For a confluence of reasons ranging from COVID to property sector problems, China has been experiencing slower growth. Many cross-asset relationships suggest that a devaluation in China could help spur growth. Whether this will happen is another story, but if the Chinese Yuan began a gradual decline, it would help alleviate inflationary pressures like it has done in the past.
Last week we got a glimpse of the China Caixin PMIs—both manufacturing and services. The slowdown is apparent.
For months now, analysts have been marking down real GDP estimates for 2022. As things stand now, the Bloomberg consensus for 2022 real GDP growth is 5%, down over 0.5% from September 2021.
One of the factors contributing to China’s slowdown is President Xi’s push for a more shared prosperity, interfering in the activities of companies across many industries. This has understandably led to a surge in China’s Economic Policy Uncertainty index. The level of the index is associated with a CNY/USD around 7.0.
As yesterday’s Fed minutes showed, the committee is about to embark on a very aggressive tightening cycle, on par with 1994. By the end of this year, market expectations are for policy rates to be about 2.4% as of this writing. If China holds rates through year-end–which isn’t a foregone conclusion as policy makers last night were reportedly discussing a 10-15bps cut to the official lending rate—then the spread between fed funds and China’s policy rate will narrow to less than 2%. This would suggest a Chinese yuan well below 7.0.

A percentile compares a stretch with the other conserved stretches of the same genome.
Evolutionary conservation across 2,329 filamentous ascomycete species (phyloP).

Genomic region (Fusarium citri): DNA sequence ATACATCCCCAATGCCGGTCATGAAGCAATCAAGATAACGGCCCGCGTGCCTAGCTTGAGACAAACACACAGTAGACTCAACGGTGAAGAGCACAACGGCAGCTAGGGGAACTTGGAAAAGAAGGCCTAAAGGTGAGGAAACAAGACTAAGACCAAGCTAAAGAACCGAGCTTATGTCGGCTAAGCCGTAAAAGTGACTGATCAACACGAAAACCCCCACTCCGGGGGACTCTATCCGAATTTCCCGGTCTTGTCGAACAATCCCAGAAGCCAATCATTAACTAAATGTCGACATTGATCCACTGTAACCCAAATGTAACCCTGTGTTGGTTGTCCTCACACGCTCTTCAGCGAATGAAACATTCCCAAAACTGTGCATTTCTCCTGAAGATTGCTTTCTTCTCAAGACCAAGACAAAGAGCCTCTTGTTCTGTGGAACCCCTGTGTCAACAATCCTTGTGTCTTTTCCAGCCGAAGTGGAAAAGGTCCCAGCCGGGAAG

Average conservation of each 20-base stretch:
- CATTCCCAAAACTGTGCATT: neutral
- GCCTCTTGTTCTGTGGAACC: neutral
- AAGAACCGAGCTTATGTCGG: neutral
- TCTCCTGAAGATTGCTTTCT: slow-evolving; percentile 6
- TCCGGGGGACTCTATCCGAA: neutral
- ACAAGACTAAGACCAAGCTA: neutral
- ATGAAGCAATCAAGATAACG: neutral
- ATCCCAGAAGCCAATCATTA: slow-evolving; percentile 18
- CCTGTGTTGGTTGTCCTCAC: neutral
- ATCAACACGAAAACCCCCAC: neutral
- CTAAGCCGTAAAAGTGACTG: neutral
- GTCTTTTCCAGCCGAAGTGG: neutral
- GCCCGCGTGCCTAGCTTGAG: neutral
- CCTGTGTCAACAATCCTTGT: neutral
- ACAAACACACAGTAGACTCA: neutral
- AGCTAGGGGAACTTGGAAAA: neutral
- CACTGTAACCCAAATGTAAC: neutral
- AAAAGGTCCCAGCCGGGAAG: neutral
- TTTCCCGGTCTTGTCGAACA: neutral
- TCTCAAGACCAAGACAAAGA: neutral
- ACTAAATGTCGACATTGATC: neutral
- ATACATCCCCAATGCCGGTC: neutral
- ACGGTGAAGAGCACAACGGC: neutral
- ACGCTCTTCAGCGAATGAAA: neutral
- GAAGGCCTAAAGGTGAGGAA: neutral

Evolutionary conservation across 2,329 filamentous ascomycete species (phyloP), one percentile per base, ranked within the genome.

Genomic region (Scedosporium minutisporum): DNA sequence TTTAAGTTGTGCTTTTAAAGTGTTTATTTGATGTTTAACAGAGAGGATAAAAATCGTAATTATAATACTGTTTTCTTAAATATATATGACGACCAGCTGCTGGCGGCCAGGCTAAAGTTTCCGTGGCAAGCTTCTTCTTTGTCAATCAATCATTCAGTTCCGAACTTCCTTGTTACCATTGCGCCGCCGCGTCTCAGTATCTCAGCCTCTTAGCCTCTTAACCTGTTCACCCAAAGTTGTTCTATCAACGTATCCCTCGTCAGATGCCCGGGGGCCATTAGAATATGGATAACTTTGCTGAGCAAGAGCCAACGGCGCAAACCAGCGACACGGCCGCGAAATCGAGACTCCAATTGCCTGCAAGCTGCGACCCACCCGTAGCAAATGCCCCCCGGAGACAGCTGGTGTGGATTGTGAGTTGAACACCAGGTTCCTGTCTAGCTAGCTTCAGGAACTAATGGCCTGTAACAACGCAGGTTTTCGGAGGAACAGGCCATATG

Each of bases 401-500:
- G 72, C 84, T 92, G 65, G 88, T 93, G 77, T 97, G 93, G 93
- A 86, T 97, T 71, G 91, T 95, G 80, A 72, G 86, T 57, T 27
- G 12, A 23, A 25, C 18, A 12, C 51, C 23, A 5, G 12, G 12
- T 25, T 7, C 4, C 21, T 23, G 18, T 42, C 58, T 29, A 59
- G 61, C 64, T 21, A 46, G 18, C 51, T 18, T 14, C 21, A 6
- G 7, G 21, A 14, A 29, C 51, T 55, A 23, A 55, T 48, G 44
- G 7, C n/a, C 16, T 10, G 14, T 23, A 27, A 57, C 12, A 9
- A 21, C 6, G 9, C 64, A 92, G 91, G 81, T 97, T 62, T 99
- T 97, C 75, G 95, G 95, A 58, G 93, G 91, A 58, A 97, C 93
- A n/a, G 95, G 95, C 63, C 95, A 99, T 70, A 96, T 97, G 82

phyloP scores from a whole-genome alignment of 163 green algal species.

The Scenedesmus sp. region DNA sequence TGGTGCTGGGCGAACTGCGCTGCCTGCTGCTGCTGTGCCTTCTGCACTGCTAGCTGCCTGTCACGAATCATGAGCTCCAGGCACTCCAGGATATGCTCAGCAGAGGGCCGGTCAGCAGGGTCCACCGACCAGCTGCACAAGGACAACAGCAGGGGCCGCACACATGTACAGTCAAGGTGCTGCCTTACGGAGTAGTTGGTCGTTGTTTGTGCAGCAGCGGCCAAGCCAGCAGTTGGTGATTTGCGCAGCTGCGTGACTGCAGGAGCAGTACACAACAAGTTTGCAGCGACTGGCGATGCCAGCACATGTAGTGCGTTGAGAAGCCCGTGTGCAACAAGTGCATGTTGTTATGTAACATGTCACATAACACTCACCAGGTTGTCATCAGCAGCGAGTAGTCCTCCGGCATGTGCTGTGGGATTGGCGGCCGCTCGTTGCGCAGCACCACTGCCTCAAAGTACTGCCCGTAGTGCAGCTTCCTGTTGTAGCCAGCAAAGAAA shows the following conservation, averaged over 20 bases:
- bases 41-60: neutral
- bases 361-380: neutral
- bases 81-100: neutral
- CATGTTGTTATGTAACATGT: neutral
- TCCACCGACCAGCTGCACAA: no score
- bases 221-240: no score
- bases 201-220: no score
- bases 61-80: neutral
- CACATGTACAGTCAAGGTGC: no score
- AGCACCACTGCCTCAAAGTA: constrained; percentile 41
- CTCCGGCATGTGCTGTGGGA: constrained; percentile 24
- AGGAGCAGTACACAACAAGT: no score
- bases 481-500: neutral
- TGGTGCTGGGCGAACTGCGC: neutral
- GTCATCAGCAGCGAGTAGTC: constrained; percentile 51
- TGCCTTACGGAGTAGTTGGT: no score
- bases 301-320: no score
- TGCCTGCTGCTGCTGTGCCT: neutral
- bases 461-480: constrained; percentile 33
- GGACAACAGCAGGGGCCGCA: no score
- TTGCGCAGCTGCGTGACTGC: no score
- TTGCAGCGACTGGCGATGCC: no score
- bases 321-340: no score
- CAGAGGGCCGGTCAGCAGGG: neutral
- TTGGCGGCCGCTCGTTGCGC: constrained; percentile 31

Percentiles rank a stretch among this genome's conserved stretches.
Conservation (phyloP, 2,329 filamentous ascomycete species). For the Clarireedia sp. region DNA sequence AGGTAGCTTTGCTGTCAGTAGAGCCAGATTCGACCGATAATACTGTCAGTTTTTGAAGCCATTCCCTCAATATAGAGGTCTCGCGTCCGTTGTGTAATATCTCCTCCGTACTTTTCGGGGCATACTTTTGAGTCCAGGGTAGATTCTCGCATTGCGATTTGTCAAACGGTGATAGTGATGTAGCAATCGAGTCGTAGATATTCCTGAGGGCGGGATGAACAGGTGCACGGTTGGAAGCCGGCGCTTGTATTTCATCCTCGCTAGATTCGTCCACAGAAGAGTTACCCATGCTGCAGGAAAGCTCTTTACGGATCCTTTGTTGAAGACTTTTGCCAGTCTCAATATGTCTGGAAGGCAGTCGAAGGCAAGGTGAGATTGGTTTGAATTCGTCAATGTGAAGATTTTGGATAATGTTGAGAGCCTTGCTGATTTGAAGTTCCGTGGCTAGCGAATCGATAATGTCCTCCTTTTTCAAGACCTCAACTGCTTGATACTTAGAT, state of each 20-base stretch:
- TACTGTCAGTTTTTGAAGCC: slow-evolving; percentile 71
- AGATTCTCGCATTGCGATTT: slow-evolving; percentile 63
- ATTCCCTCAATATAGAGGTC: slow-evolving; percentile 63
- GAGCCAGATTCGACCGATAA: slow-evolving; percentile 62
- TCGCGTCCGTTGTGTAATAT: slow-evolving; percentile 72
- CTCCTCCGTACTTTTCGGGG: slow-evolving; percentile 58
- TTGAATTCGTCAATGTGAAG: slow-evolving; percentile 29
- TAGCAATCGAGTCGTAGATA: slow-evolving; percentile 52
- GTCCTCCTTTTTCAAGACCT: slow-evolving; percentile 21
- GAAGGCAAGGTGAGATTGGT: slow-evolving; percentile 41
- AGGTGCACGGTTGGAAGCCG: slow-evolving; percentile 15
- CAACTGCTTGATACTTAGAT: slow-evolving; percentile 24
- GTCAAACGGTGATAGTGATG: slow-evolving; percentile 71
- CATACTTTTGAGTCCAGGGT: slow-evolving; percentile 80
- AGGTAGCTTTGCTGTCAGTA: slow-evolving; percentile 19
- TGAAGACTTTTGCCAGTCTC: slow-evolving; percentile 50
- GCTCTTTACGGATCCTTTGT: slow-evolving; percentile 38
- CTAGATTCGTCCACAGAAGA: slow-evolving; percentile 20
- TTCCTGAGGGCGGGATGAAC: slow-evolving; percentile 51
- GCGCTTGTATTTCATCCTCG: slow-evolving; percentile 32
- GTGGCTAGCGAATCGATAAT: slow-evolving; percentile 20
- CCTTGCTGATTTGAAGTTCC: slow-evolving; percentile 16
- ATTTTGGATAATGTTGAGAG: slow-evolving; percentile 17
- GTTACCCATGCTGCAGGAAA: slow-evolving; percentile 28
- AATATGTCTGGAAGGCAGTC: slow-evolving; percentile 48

Moves in the CNY tend to have fairly rapid impacts on manufacturing prices, and the CNY holding at such an elevated level is keeping inflationary pressures high in the US. A turn down in the CNY would quickly start to erode price levels.
While the market is testing the mettle of the Bank of Japan’s yield curve control, leading to a rapidly weakening Yen, the market is not pressing the Yuan yet. Given China is experiencing a policy divergence similar to Japan, it is possible speculators turn their attention next to the CNY.
Image and article originally from www.knowledgeleaderscapital.com. Read the original article here.